their overall political environment is favoring republicans. i think that has to do with the residue and hangover of all the health care controversies that battled the administration. we're still seeing some of the effects of that. the other thing in the republicans' favor is just the overall map when they're going to be in alaska, even in a state like north carolina, that ends up helping republicans, but is it the arizona that veto pointed out, even though it was vetoed, we've seen the republican party trip up on social issues, whether it was on that, whether it's on gay marriage, whether it's talking about contraception, and democrats want to be able to exploit that. i'm not sure that's necessarily going to be that silver bullet come 2014 in the mid terms, but that's what they want. >> let's talk about the senate here. we have a list of some of the republicans mentioned already. cory gardner, but bill cassidy, steve danes, tomorrow -- tom cotton. >> they have a lot of paths to pick up those senate seats, but those you just mentioned, in 2012, they didn't have a good track record. t
in an environment that was a little more forgiving. so when i made a mistake, the consequences were not as severe p. i had people who encouraged me, not just my mom and grandparents, but wonderful teachers and dmunt leaders. they pushed me to work hard, study hard, make the most of myself. if i didn't listen, they said it again. if i didn't listen, they said it a third time. they would give me second chances and third chances. they never gave up on me, so i didn't give up on myself. i told these young men my story then, and i repeat it now, because i firmly believe that every child deserves the same chances that i had. that's why we are here today. to do what we can in this year of action to give more young americans the support they need to make good choices. and to be resilient, and to overcome obstacles. and achieve their dreams. this is an issue of national important. it is as important as any issue that i work on. it's an issue that goes to the very heart of why i ran for president. because if america stands for anything, it stands for the idea of opportunity for everybody. the notion that no
was i could see myself in these young men. and the only difference is that i grew up in an environment that was a little bit more forgiving. so when i made a mistake, the consequences were not as severe. i had people who encourage me, not just my mom and grandparents, but wonderful teachers and community leaders. and they would push me to work hard and study hard and make the most of myself. and if i didn't listen, they said it again. and if i didn't listen, they said it a third time, and they would give me second chances and third chances. they never gave up on me. and so i didn't give up on myself. i told these young men my story then, and i repeat it now because i firmly believe that every child deserves the same chances that i have. this is an issue of national importance. it's as important as any issue that i work on. it's an issue that goes to the very heart of why i ran for president. because if america stands for anything, it stands for the idea of opportunity for everybody. the notion that no matter who you are or where you came from or the circumstances in which you are born,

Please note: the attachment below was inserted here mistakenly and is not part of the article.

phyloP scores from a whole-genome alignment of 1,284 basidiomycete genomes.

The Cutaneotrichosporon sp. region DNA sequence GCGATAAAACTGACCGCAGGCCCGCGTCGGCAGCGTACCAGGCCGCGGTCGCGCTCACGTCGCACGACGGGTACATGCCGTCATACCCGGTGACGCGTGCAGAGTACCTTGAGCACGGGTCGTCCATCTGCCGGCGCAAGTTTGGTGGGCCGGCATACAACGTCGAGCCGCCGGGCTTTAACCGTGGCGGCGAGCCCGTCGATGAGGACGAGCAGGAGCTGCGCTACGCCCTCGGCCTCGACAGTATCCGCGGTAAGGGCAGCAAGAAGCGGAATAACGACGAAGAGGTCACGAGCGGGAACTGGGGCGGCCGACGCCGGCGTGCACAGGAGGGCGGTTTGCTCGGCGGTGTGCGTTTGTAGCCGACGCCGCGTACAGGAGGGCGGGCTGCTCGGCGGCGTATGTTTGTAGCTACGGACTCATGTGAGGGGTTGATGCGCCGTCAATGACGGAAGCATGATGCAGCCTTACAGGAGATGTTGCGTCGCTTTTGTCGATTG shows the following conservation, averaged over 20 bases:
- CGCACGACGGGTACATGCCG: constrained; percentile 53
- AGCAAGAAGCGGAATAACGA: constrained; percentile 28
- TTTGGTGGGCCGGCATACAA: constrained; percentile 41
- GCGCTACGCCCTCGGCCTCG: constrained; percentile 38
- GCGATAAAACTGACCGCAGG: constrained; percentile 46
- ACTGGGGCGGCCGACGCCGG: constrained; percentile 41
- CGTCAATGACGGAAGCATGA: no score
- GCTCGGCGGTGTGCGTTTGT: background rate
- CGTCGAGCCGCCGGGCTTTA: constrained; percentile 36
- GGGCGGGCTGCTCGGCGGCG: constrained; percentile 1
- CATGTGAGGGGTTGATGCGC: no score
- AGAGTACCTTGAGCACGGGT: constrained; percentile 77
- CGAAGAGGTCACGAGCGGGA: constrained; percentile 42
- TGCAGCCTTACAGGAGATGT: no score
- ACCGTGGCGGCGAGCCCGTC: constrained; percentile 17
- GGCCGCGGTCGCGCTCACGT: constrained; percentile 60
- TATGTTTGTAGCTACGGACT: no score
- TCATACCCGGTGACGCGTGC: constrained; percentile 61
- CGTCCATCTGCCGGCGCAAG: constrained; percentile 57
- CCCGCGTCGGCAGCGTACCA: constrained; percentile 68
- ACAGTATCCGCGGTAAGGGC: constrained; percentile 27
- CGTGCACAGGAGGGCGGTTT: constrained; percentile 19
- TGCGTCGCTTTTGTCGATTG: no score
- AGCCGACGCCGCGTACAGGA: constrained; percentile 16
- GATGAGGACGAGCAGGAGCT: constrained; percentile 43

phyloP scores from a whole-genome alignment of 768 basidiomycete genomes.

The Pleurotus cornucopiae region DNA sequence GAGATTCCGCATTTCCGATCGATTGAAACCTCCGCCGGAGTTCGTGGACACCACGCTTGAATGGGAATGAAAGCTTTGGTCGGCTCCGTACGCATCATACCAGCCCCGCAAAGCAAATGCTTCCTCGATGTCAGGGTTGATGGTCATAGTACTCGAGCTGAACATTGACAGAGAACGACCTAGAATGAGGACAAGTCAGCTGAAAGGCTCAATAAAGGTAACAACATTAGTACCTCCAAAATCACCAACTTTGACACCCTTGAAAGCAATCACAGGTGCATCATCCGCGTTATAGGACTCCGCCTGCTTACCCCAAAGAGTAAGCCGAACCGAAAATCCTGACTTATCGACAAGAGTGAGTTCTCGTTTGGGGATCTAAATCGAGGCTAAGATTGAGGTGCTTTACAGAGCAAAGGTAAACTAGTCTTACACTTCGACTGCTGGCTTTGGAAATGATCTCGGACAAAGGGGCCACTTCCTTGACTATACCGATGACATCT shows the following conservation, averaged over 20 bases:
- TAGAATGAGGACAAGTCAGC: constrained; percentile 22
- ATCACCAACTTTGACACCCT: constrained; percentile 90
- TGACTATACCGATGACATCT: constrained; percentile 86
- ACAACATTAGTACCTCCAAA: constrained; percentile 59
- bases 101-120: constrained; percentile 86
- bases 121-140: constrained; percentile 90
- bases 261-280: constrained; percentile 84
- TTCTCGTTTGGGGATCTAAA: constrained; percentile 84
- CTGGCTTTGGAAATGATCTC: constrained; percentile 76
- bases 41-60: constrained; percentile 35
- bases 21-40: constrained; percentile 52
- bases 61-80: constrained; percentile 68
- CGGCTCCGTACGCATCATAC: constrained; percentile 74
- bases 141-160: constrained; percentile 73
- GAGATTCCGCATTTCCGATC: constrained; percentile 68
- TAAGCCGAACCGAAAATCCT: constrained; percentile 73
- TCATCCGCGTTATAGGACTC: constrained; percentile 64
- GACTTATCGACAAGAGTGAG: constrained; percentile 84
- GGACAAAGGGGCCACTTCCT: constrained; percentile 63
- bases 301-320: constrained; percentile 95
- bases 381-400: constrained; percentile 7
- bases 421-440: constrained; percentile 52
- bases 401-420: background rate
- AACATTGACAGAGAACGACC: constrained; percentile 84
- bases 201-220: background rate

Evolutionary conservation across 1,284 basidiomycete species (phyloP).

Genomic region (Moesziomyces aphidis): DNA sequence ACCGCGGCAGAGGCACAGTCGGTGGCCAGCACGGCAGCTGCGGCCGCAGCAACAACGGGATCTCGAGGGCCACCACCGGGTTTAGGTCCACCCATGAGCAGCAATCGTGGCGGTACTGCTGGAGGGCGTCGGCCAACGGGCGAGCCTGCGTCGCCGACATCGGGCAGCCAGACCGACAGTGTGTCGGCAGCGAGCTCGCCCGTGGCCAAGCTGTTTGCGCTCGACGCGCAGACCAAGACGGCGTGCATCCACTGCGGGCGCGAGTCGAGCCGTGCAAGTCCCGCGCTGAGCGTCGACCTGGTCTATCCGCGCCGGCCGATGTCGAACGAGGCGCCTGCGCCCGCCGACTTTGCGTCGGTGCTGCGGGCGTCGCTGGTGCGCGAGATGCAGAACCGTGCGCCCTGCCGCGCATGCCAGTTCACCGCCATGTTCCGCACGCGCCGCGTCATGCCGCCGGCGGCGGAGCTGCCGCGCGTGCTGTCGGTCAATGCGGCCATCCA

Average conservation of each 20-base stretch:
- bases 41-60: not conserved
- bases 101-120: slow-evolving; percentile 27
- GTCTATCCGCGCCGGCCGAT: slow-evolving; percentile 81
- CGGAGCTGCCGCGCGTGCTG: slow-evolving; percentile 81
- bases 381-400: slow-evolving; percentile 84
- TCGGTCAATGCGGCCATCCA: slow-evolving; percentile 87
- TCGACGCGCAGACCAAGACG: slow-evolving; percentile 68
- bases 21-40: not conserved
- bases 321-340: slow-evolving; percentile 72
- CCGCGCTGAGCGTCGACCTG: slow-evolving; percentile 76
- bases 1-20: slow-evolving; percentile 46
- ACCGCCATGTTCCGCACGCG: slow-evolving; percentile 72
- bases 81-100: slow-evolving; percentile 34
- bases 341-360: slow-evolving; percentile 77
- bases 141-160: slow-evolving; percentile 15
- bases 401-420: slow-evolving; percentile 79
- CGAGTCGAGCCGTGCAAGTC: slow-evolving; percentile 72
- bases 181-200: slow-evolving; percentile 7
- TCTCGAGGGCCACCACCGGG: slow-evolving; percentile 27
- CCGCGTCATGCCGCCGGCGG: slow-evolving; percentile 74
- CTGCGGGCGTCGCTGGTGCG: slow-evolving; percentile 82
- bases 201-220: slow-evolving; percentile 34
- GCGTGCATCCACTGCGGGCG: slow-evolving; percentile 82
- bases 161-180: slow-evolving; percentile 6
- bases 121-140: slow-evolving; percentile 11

the ones that are more adapted to those environments to succeed. >> reporter: if you think it's just a central valley problem, think again. >> large dust cloud. >> reporter: in december 1977 california was in the middle of a major drought. strong winds near bakersfield scoured the topsoil creating a huge dust storm. it shut down highways, shut down utility towers, damaged property and killed livestock. the plume rose 5,000 feet and like a tidal wave spread hundreds of miles as far as sacramento. >> that topsoil was shipped up here and just dumped everywhere. >> reporter: in that topsoil, valley fever spores. dr. neil flynn was on duty at a sacramento hospital. >> we experienced several hundred cases of "cocci" here in sacramento from that dust storm. >> reporter: it killed 6 and spores can now be found in chico and redding. as for lauer, she knows -- >> something in the air. >> reporter: -- and all it takes is a gust of wind. sharon chin, kpix 5. >> a few cases of valley fever were reported in the bay area back in the '70s. it even killed one of the great apes at the san francisco z